Troop Zero. 2020.
Directed by Bert & Bertie.
Starring Mckenna Grace, Viola Davis, Jim Gaffigan, Allison Janney, Charlie Shotwell, Milan Ray, Johanna Colón, Bella Higginbotham, and Mike Epps.
In rural 1977 Georgia, a misfit girl dreams of life in outer space. When a competition offers her a chance to be recorded on NASA’s Golden Record, she recruits a makeshift troop of Birdie Scouts, forging friendships that last a lifetime.
“I am a human female;” a hearty rallying cry for misfit girls shooed away from “sophisticated” gender snootiness of the most archaic designs. It’s a shame Troop Zero’s sentimentality and sugar-pop sweetness never graduates above “Brownie” levels. Directorial duo Bert & Bertie hold goodness in their hearts, but execute familiarity to a fault. So much is owed to Little Miss Sunshine specifically, from their main character’s awkward running gate to dance numbers gone bad to being told you’re not good enough – some might say *too much* is owed. I expected more triumph and pint-sized empowerment, not the generic heartwarming cafeteria slop we’re force-fed.
Mckenna Grace stars as Christmas Flint, a quirky Georgian in the year of 1977. Ever since her mother “left,” Christmas stargazes by night and emits soundwaves into orbit in hopes of establishing a connection. She learns how this year’s winning Birdie Scout troop will lend their voices to NASA’s Golden Record, which becomes her immediate dream. The only problem? Christmas isn’t a Birdie Scout, nor will her snobby classmates allow a “bedwetter” into their circles. So Christmas wrangles a rag-tag crew, a reluctant den mother (Viola Davis as Miss Rayleen), and sets her sights on jubilee competitions.
Let’s get one thing out of the way – Mckenna Grace is up there with Hollywood’s most talented working child actors. She’s given a lot of heavy lifting as Christmas – the quirky bookworm who finds pleasantries in every scenario – since she’s also the film’s narrator. Voiceover work doubles-down on themes in a way that minimizes impact, but Grace is a champion through it all. From food fighting to supporting her LGBT best friend (Charlie Shotwell as Joseph), to not being afraid of showing what makes Christmas Flint special. Grace’s plastered smile slaps adults into place (Allison Janney’s rival den mother) while her undefeatable spirit beams schoolyard charm and matured charisma.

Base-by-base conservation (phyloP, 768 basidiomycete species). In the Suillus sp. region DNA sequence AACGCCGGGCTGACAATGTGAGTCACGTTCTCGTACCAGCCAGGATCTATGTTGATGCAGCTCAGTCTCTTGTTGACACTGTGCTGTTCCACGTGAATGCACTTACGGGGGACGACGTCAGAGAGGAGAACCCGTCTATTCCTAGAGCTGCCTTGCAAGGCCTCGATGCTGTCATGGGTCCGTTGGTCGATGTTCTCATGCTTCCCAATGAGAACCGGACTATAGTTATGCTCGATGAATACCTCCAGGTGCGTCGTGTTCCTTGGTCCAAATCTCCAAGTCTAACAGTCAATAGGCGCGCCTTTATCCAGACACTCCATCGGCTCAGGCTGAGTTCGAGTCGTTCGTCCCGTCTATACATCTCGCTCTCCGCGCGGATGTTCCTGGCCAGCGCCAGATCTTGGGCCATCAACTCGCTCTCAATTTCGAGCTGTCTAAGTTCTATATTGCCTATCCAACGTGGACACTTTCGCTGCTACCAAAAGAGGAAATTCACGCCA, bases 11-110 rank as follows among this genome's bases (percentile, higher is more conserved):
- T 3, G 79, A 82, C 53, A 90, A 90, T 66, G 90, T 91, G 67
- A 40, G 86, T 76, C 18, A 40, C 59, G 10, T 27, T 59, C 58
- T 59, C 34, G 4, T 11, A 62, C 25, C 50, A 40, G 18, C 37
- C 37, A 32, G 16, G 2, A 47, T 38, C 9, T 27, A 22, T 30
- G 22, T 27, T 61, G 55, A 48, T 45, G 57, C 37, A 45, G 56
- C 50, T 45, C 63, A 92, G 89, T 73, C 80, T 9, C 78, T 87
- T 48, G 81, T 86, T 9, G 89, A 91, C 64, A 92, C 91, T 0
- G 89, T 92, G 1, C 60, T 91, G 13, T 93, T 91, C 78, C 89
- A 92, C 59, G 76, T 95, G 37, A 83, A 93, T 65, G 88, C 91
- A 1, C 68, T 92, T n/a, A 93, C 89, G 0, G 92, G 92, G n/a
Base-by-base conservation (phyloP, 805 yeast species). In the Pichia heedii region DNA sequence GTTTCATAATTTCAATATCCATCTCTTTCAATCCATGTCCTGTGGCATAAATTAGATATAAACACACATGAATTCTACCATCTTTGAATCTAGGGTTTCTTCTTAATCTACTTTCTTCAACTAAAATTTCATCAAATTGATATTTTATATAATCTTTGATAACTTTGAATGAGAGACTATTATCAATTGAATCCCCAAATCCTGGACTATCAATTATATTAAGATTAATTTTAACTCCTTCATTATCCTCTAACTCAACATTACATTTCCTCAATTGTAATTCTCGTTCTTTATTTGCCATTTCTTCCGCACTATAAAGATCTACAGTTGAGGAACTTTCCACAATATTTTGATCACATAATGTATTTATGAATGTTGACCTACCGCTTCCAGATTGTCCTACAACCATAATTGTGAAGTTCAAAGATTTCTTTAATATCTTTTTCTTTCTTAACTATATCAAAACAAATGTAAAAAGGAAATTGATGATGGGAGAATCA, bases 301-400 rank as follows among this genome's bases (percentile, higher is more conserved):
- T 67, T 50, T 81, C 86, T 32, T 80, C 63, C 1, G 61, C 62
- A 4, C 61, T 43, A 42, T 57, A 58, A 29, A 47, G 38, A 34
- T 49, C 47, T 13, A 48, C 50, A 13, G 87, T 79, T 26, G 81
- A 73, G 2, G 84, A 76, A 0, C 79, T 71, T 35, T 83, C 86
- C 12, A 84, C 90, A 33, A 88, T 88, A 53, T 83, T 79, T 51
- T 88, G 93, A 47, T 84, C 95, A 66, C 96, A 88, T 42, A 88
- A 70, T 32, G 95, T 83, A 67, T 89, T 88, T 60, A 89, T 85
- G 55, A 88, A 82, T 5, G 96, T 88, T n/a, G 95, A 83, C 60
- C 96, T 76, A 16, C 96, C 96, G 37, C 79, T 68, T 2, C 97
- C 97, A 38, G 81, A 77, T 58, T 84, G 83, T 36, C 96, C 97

Elsewhere, Troop Zero puts “individuality” to the test by lacking genuine emotionality. Differentiation is good and should be promoted especially through an adolescent lens. It’s just that writer Lucy Alibar fails to say anything we haven’t heard, while Bert & Bertie strain to make these commonplace “proclamations” seem epiphanal. Like chewing gum that loses its flavor, so does Troop Zero struggle to retain its saccharine spikes as one-eyed bible thumpers and mini-hulks who just smash things (hence the nickname “Smash) discover themselves through Birdie bylaws. A story that tries so desperately to earn its offbeat merits yet plays so frustratingly one-note.
Bert & Bertie never show incompetence behind the camera. Two specific needle drops evoke the “playtime” adequacy so many other scenes fumble. One a cutesy Reservoir Dogs callback as Christmas’ squad struts in slow motion, another honoring the Starman himself, David Bowie. While multiple sequences ape off traditional youths-gone-mild “rebelliousness,” these glimpses of repurposed pop culture history liven the stodgy backwoods campout. Scenes where the film feels like it’s being true to itself, not trying to pluck your heartstrings with a barroom cover band’s ingenuity.
Jim Gaffigan as the drawlin’ single father who calls his kiddo “Boss,” Viola Davis toe-to-toe sparing with tightwad Allison Janney, Mckenna Grace pushing her whimsical outlook on everyone – Troop Zero is made from the right ingredients. As the kids earn badges, they learn about themselves (e.g. Joseph embraces a hairwashing montage for his “Beauty” badge) – yet we don’t learn nearly as much given our bystander status. Christmas’ voiceover about her mother never quite aligns with a larger pro-women upheaval, while comedy remains a 50/50 gamble that generally lacks punch. A feel-good story cobbled from interchangeable parts that lack the very distinctiveness Alibar’s screenplay preaches.
Troop Zero is a by-the-books story of friendship, treating others nicely, and what we can learn from the earnestness of children. That’s…that’s it. There’s a cast here trying their best to deliver something memorable, but it’s hard to conjure post-screening enthusiasm. Bert & Bertie carry spritely energies and pure intentions, but Christmas Flint’s journey into the cosmos is a disappointingly lackluster slice of chocolate-covered kindness. More manufactured than it is earned, making emotion cues feel mechanical instead of moving.
Flickering Myth Rating – Film: ★ ★ / Movie: ★ ★
Matt spends his after-work hours posting nonsense on the internet instead of sleeping like a normal human. He seems like a pretty cool guy, but don’t feed him after midnight just to be safe (beers are allowed/encouraged). Follow him on Twitter/Instagram/Letterboxd (@DoNatoBomb).